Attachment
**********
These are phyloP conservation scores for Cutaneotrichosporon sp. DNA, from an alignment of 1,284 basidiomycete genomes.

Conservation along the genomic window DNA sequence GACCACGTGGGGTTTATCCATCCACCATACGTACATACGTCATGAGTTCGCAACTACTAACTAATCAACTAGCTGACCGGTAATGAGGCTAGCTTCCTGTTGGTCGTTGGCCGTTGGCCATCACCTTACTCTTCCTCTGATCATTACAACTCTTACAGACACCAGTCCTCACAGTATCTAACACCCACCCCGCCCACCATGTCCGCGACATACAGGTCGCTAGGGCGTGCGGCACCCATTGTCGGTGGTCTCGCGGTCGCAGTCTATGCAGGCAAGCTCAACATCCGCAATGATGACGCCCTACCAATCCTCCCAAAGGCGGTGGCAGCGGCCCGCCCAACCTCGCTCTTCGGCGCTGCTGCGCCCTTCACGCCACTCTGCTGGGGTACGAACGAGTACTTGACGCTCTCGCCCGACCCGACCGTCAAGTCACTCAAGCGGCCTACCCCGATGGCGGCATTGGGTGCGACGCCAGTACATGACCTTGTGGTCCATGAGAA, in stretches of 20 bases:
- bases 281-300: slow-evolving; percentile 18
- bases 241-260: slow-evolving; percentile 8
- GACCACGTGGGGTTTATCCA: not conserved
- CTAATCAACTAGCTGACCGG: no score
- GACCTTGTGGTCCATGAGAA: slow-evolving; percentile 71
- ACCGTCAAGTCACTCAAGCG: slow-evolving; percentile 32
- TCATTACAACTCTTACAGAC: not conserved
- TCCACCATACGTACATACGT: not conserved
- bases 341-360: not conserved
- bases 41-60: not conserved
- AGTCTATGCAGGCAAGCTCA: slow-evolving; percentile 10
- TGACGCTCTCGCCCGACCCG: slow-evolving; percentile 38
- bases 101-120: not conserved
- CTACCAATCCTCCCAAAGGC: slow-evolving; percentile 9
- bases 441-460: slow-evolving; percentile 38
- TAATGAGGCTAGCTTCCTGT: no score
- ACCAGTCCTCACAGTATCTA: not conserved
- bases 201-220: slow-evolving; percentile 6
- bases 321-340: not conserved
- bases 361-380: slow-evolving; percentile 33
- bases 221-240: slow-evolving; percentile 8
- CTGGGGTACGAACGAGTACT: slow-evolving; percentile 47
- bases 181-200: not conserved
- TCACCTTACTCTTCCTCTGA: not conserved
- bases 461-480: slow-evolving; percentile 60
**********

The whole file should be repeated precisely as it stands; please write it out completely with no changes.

These are phyloP conservation scores for Cutaneotrichosporon sp. DNA, from an alignment of 1,284 basidiomycete genomes.

Conservation along the genomic window DNA sequence GACCACGTGGGGTTTATCCATCCACCATACGTACATACGTCATGAGTTCGCAACTACTAACTAATCAACTAGCTGACCGGTAATGAGGCTAGCTTCCTGTTGGTCGTTGGCCGTTGGCCATCACCTTACTCTTCCTCTGATCATTACAACTCTTACAGACACCAGTCCTCACAGTATCTAACACCCACCCCGCCCACCATGTCCGCGACATACAGGTCGCTAGGGCGTGCGGCACCCATTGTCGGTGGTCTCGCGGTCGCAGTCTATGCAGGCAAGCTCAACATCCGCAATGATGACGCCCTACCAATCCTCCCAAAGGCGGTGGCAGCGGCCCGCCCAACCTCGCTCTTCGGCGCTGCTGCGCCCTTCACGCCACTCTGCTGGGGTACGAACGAGTACTTGACGCTCTCGCCCGACCCGACCGTCAAGTCACTCAAGCGGCCTACCCCGATGGCGGCATTGGGTGCGACGCCAGTACATGACCTTGTGGTCCATGAGAA, in stretches of 20 bases:
- bases 281-300: slow-evolving; percentile 18
- bases 241-260: slow-evolving; percentile 8
- GACCACGTGGGGTTTATCCA: not conserved
- CTAATCAACTAGCTGACCGG: no score
- GACCTTGTGGTCCATGAGAA: slow-evolving; percentile 71
- ACCGTCAAGTCACTCAAGCG: slow-evolving; percentile 32
- TCATTACAACTCTTACAGAC: not conserved
- TCCACCATACGTACATACGT: not conserved
- bases 341-360: not conserved
- bases 41-60: not conserved
- AGTCTATGCAGGCAAGCTCA: slow-evolving; percentile 10
- TGACGCTCTCGCCCGACCCG: slow-evolving; percentile 38
- bases 101-120: not conserved
- CTACCAATCCTCCCAAAGGC: slow-evolving; percentile 9
- bases 441-460: slow-evolving; percentile 38
- TAATGAGGCTAGCTTCCTGT: no score
- ACCAGTCCTCACAGTATCTA: not conserved
- bases 201-220: slow-evolving; percentile 6
- bases 321-340: not conserved
- bases 361-380: slow-evolving; percentile 33
- bases 221-240: slow-evolving; percentile 8
- CTGGGGTACGAACGAGTACT: slow-evolving; percentile 47
- bases 181-200: not conserved
- TCACCTTACTCTTCCTCTGA: not conserved
- bases 461-480: slow-evolving; percentile 60